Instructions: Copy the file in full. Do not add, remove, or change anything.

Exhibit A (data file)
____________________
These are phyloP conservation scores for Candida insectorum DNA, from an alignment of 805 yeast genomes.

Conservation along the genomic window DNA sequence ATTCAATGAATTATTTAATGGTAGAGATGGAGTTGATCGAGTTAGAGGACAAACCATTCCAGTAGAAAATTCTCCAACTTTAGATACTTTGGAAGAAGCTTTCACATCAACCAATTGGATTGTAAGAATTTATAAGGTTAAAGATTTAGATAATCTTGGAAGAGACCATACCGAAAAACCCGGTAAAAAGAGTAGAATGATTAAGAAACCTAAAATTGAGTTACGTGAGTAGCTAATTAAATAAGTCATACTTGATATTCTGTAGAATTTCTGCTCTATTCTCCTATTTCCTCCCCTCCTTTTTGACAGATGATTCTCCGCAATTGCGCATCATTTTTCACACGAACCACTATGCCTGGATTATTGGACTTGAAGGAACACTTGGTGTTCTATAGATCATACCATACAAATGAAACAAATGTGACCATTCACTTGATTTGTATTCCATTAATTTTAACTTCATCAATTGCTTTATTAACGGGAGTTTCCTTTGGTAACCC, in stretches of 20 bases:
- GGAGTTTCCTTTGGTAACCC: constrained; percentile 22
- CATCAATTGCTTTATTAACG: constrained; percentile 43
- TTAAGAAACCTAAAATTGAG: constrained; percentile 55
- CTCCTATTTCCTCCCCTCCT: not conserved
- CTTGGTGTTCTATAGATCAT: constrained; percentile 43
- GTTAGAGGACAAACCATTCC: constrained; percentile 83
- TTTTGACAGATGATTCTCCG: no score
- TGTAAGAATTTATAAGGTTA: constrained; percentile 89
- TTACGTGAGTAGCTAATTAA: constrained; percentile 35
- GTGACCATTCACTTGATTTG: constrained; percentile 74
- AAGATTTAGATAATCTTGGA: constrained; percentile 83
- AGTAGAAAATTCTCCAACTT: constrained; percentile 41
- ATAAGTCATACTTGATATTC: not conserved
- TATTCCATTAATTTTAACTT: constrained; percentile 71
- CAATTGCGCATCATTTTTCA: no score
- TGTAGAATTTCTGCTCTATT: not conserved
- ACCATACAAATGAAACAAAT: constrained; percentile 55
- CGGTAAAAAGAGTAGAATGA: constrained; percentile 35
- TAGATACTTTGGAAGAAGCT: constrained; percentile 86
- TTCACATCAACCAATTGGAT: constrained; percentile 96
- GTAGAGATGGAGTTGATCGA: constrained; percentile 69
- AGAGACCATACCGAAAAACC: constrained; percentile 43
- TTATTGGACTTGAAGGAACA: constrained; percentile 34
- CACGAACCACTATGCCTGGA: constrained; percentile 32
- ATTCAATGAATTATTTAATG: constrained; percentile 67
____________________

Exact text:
These are phyloP conservation scores for Candida insectorum DNA, from an alignment of 805 yeast genomes.

Conservation along the genomic window DNA sequence ATTCAATGAATTATTTAATGGTAGAGATGGAGTTGATCGAGTTAGAGGACAAACCATTCCAGTAGAAAATTCTCCAACTTTAGATACTTTGGAAGAAGCTTTCACATCAACCAATTGGATTGTAAGAATTTATAAGGTTAAAGATTTAGATAATCTTGGAAGAGACCATACCGAAAAACCCGGTAAAAAGAGTAGAATGATTAAGAAACCTAAAATTGAGTTACGTGAGTAGCTAATTAAATAAGTCATACTTGATATTCTGTAGAATTTCTGCTCTATTCTCCTATTTCCTCCCCTCCTTTTTGACAGATGATTCTCCGCAATTGCGCATCATTTTTCACACGAACCACTATGCCTGGATTATTGGACTTGAAGGAACACTTGGTGTTCTATAGATCATACCATACAAATGAAACAAATGTGACCATTCACTTGATTTGTATTCCATTAATTTTAACTTCATCAATTGCTTTATTAACGGGAGTTTCCTTTGGTAACCC, in stretches of 20 bases:
- GGAGTTTCCTTTGGTAACCC: constrained; percentile 22
- CATCAATTGCTTTATTAACG: constrained; percentile 43
- TTAAGAAACCTAAAATTGAG: constrained; percentile 55
- CTCCTATTTCCTCCCCTCCT: not conserved
- CTTGGTGTTCTATAGATCAT: constrained; percentile 43
- GTTAGAGGACAAACCATTCC: constrained; percentile 83
- TTTTGACAGATGATTCTCCG: no score
- TGTAAGAATTTATAAGGTTA: constrained; percentile 89
- TTACGTGAGTAGCTAATTAA: constrained; percentile 35
- GTGACCATTCACTTGATTTG: constrained; percentile 74
- AAGATTTAGATAATCTTGGA: constrained; percentile 83
- AGTAGAAAATTCTCCAACTT: constrained; percentile 41
- ATAAGTCATACTTGATATTC: not conserved
- TATTCCATTAATTTTAACTT: constrained; percentile 71
- CAATTGCGCATCATTTTTCA: no score
- TGTAGAATTTCTGCTCTATT: not conserved
- ACCATACAAATGAAACAAAT: constrained; percentile 55
- CGGTAAAAAGAGTAGAATGA: constrained; percentile 35
- TAGATACTTTGGAAGAAGCT: constrained; percentile 86
- TTCACATCAACCAATTGGAT: constrained; percentile 96
- GTAGAGATGGAGTTGATCGA: constrained; percentile 69
- AGAGACCATACCGAAAAACC: constrained; percentile 43
- TTATTGGACTTGAAGGAACA: constrained; percentile 34
- CACGAACCACTATGCCTGGA: constrained; percentile 32
- ATTCAATGAATTATTTAATG: constrained; percentile 67